Tuesday, July 26, 2011
Film Appreciation - Take It to the Max
Film Appreciation is drivin' hard this week as Cody Hamman writes about the 1974 car chase classic Dirty Mary, Crazy Larry.
Larry and Deke have come to a nice little town with a plan in mind. They're gearheads who were once in the NASCAR circuit, but both had to leave for their own troubles - Larry was a driver whose car "went kaflooey", Deke was a mechanic with a drinking problem. They want to get back into the racing business, but to do so they need to build a fast enough car. That costs money, and they can't seem to raise enough through legitimate channels. So they plan to take it.
After an armored truck drops off money for the cash drawers at the town's grocery store, Deke breaks in to the home of the store's manager and holds his wife and young daughter hostage, calling the manager at work and threatening to harm his family if he doesn't open the safe for his partner. Larry walks into the store, the manager opens the safe. Score.
There is a very dark and unnerving aspect to their heist. Although Deke tries to be as comforting as possible with his captives and keeps things running smoothly without getting too physical, first impressions could be that we're following a couple of really bad dudes. They'll become more clearly likeable over the course of the film, Deke especially. Larry can be a jerk, Deke isn't a bad guy at all
Immediately after their successful heist, the first problem presents itself: When Deke picked Larry up that morning, Larry walked out on his one night stand Mary without saying goodbye or even attempting to wake her. Mary doesn't like that, she's a good girl who doesn't appreciate being treated like a whore. She follows Larry into town to confront him, but seeing that he's preoccupied she just climbs into his car and makes herself an unexpected fifth wheel in Larry and Deke's getaway. Whenever they threaten to throw her out, she threatens to give the police details on their escape route. Why does she want to stick around? "I don't have anything else to do."
From about the 15 minute point on, Larry, Deke and Mary are on the run and the film is all about them trying to make their escape while Larry and Mary bicker endlessly. They're pursued by state troopers at every turn and an overzealous young officer is sent out in a souped-up interceptor with an "unlimited" top end. At the head of the authorities' efforts is Captain Everett Franklin, an unorthodox officer who refuses to cut his hair and won't wear a gun or badge but firmly believes in law and order. Riding in a helicopter borrowed from Fish & Game, Franklin is the trio's biggest threat.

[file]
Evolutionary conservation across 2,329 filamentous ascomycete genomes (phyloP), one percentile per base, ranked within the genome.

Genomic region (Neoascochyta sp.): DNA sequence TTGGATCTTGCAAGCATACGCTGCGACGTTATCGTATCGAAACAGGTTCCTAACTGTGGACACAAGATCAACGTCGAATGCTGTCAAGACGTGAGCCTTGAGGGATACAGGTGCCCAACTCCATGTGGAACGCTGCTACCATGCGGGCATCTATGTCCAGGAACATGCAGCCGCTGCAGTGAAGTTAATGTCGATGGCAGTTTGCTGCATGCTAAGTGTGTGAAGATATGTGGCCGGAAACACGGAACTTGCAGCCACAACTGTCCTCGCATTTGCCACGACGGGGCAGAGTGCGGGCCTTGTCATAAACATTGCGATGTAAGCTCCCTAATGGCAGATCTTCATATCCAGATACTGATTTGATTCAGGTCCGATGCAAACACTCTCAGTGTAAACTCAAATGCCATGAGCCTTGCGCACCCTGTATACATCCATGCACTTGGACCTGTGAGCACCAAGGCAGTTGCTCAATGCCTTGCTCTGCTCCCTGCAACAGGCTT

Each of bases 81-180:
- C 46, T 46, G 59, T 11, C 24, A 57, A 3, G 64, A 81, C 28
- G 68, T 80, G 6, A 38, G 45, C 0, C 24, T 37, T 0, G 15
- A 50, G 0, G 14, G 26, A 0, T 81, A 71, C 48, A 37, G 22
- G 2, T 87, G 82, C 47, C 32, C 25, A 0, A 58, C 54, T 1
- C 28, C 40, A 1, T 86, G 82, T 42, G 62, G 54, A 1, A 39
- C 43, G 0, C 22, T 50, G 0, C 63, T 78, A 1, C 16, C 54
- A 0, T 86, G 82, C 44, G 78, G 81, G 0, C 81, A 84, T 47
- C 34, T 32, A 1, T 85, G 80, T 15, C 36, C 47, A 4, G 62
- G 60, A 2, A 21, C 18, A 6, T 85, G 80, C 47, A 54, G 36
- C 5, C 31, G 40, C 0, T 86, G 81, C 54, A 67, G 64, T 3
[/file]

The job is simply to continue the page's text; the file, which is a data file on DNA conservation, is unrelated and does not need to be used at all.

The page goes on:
The cast is really good across the board. In the title roles are the always awesome Peter Fonda and the uniquely appealing Susan George, a British actress who does a perfect American accent. Adam Roarke provides a wonderful performance as Deke. It's too bad that Roarke isn't more well known, although he does have more than 40 acting credits to his name. Roarke was a reformed gang member who went into acting and starred in a bunch of biker flicks, eventually pulling back from movies and becoming an acting teacher before dying in his sleep at just 58. The great Vic Morrow plays Franklin, and it's unfortunate that situations in this film inevitably bring to mind his tragic death.
In supporting roles there's an uncredited Roddy McDowall as the grocery store manager, as well as the extremely prolific Kenneth Tobey (over 200 acting credits), who previously in his career had gone up against such foes as the Thing from Another World, the Beast from 20,000 Fathoms, and the "It" that Came from Beneath the Sea. Elizabeth James plays a police dispatcher, cult film fans may recognize her from her only other film role as the female lead in The Born Losers, the first Billy Jack movie (which she also wrote).
George and McDowall had previously worked with director John Hough who, despite being British himself, was able to make a film that feels like pure Americana.
This tale of likeable robbers evading the coppers in Detroit muscle was based on a 1963 novel by Richard Unekis called The Chase and later re-titled Pursuit. The basic idea behind the novel's story - that young criminals with new V-8 engines would be able to outrun police in their six-cylinder vehicles - was lost by the time the movie was made in the mid-'70s, but it sounds like it could still make for a cool '60s period film today.
Dirty Mary, Crazy Larry is considered a cult movie these days, but this was a big hit when it was first released and remains popular as one of the best car chase films of the '70s. Most viewers at the time saw it at drive-ins, which must've been an awesome experience.
I first saw this movie on cable when I was young and really enjoyed it. When the famous ending came along, my mind was blown. The stunts throughout are spectacular, a perfect example of one of my favorite things: '70s vehicular mayhem.
One of my favorite moments in the movie doesn't even involve crashes, though. It's just a brief moment of Susan George having fun, listening to the radio and dancing in her seat. I am definitely going to feature an homage to this moment in a movie of my own someday.
I bought this movie on DVD when it was put out by Anchor Bay, a release that has since gone out of print. Called the "Supercharger Edition", it featured a commentary by director Hough and a 30 minute featurette, among others extras. As I mentioned in the Race with the Devil Appreciation article, this film and Race were re-released by Shout Factory this year in a double feature set. At the time that I wrote about Race, I wasn't sure if the special features from the Anchor Bay DVDs would make it to the Shout release. I've since read that all of the extras are on there, so I would highly recommend that everyone pick up that double feature, sit back and bask in the joyful wonders of '70s vehicle action.